Netflix’s Squid Game puts a dark and twisted take on a number of popular children’s games, both Korean and international, and each one has a deeper layer of meaning than the Squid Game's origins may indicate.
Squid Game season 1 finishes with the title Squid Game, which is detailed in the show’s opening scene, but there are many other innocent-turned-deadly games that fill the episodes in between.
If Squid Game season 2 ends up happening on Netflix, it should be interesting to see what new games are turned wicked by the nefarious group behind all the killing.
Squid Game's games are purposely violent and the show's tone is tense and uncomfortable by design. It’s a story that teases the life and death of its characters continually, with the viewer knowing that almost all of them will die by the time the story finishes.
A large part of the dread transmitted to the audience is the contradiction between how the games look and feel and what they actually are.
The bright red and green hues of Squid Game’s costumes, for instance, inspire ideas of euphoria and childhood, which are immediately crushed by the terrible reality of what the players must undertake.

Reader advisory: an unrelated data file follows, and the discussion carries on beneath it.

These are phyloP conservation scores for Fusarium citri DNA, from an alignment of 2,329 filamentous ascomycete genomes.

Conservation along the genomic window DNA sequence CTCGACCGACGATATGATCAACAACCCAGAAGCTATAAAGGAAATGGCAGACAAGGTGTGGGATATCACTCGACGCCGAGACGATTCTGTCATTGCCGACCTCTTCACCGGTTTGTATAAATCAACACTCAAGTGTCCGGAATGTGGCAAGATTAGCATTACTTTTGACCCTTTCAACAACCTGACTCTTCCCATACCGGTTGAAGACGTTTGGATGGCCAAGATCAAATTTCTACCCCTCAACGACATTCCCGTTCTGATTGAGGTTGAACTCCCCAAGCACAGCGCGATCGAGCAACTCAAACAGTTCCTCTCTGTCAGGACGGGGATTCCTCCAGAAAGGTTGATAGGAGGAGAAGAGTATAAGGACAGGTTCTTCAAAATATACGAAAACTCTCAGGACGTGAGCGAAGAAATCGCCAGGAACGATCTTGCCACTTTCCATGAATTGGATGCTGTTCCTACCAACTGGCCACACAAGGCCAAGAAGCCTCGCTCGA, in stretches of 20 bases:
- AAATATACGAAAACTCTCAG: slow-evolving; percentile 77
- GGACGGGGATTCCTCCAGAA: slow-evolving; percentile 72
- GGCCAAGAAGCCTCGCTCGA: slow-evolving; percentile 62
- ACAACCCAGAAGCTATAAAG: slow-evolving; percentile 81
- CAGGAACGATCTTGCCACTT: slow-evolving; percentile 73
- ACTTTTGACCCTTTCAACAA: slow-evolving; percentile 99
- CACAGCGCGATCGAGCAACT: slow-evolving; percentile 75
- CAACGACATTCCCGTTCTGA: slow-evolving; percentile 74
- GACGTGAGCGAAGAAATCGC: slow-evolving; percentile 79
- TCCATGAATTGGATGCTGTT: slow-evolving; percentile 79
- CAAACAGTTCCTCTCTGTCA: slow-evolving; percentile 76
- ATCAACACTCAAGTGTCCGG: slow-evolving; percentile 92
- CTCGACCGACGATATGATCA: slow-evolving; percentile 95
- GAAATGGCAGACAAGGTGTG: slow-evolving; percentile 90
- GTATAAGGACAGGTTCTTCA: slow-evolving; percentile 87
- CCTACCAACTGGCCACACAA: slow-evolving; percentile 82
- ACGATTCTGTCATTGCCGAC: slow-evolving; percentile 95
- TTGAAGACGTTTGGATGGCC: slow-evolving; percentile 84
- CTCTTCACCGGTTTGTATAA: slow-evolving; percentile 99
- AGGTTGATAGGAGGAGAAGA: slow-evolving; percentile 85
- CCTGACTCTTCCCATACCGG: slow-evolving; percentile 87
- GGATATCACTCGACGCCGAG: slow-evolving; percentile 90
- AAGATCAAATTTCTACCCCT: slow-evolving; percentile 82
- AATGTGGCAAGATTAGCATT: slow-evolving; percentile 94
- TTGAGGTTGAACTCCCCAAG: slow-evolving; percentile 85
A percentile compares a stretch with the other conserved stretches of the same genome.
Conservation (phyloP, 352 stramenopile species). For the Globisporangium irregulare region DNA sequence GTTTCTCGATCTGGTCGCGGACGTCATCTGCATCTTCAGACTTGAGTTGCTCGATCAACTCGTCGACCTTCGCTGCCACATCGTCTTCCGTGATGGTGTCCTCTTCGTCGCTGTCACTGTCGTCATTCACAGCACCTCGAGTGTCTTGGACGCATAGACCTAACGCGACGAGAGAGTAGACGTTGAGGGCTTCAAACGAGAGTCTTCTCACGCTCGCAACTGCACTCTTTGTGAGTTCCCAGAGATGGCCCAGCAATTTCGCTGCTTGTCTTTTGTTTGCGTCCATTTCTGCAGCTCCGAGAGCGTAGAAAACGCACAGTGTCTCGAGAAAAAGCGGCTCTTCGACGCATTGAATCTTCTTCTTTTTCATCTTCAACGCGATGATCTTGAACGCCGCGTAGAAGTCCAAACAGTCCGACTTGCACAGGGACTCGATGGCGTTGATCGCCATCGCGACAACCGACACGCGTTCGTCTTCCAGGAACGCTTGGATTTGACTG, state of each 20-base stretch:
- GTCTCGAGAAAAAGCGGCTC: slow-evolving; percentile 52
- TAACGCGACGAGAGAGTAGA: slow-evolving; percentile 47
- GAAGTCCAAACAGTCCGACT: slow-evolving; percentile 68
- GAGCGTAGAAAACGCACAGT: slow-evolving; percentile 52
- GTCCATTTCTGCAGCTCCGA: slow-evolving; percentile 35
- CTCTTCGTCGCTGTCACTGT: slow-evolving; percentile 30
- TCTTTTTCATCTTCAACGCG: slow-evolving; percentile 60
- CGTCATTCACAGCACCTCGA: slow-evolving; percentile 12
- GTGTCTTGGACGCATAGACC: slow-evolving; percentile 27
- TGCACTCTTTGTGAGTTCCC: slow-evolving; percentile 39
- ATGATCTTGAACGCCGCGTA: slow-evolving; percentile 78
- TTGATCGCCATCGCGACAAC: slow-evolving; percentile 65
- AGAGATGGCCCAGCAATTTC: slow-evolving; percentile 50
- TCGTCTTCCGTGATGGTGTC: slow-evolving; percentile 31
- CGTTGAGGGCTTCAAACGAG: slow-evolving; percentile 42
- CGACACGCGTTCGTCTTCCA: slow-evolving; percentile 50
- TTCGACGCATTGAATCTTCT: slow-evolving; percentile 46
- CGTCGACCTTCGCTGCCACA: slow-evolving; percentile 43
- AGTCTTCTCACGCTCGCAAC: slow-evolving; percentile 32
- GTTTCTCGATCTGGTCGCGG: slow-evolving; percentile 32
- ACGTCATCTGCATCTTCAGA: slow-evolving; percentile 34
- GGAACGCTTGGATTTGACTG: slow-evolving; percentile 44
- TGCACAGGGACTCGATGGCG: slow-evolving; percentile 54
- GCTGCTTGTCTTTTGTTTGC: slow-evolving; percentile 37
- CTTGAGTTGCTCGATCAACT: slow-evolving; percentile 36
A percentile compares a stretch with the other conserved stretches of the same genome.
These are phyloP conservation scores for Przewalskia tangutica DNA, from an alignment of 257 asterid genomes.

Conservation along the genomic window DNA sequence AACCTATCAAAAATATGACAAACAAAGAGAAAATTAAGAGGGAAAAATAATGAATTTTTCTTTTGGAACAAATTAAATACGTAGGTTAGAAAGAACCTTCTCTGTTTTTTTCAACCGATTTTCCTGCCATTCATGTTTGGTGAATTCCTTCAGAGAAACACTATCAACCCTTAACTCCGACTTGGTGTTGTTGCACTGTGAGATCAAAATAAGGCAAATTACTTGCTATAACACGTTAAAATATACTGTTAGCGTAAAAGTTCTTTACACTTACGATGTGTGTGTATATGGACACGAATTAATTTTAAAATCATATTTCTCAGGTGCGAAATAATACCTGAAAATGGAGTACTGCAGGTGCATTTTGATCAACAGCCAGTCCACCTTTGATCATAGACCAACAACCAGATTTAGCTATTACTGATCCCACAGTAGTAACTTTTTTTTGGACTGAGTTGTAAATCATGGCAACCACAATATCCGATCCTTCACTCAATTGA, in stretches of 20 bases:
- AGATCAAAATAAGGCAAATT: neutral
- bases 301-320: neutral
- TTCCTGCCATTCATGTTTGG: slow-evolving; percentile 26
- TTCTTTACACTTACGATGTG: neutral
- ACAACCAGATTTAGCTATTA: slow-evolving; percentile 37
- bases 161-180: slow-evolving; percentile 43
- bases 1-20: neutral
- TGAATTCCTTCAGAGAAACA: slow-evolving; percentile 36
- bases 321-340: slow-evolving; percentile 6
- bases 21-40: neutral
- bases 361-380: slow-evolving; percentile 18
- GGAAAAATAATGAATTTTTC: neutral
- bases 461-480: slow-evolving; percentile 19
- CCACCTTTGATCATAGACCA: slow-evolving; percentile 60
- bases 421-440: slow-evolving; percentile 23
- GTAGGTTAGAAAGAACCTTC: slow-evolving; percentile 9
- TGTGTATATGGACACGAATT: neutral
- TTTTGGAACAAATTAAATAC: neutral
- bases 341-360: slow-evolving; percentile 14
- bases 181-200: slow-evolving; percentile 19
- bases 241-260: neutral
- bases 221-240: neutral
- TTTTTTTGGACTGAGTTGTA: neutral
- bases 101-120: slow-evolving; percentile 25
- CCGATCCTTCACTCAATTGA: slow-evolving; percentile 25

The second huge component of that tonal dissonance is Squid Game's games themselves, which turn pure child’s play into deadly gladiator spectacle again and over again.
Round 1: Red Light, Green Light
Upon arrival on the island, Gi-hun and the other Squid Game players begin the games with possibly the cruelest of them all: Red Light, Green Light (literally, “red light, green light”). The inspiration for this Squid Activity came from a popular playground game.
Many people call it Statues, Grandmother's Footsteps, or Mugunghwa kkochi pieotseumnida in Korean. When Squid Game's “scary doll” sings “The Mugunghwa flower has bloomed,” the song's title approximately translates to “The flower has bloomed.”
Because it shows the competitors in a gruesome way that they will die if they step out of line even a tiny bit, Red Light, Green Light makes perfect sense as the first of Squid Game's games.
If you've ever wondered what it would be like if half of the Squid Game participants were slain in the first round, you'll be pleased to know that this is exactly what happens.
Round 2: Dalgona/Ppopgi
Playing Squid Round's ppopgi, a sugary, honeycomb toffee candy that was once famous in Korean street cuisine, the participants compete in the second game. The origins of the Squid Game can be traced back to a bargain involving ppopgi.
Free candy was traditionally given to anyone who managed to eat around the shape in the middle of a dalgona without shattering it. Despite this, the participants in Squid Game are rewarded with survival and punished with death if they successfully devour a squid.
After witnessing so many people die in Red Light, Green Light, the players of Squid Game were understandably terrified by the game's delicate nature and precariousness. Their lives hang in the balance, and even the tiniest misstep could result in their demise.
Round 3: Tug Of War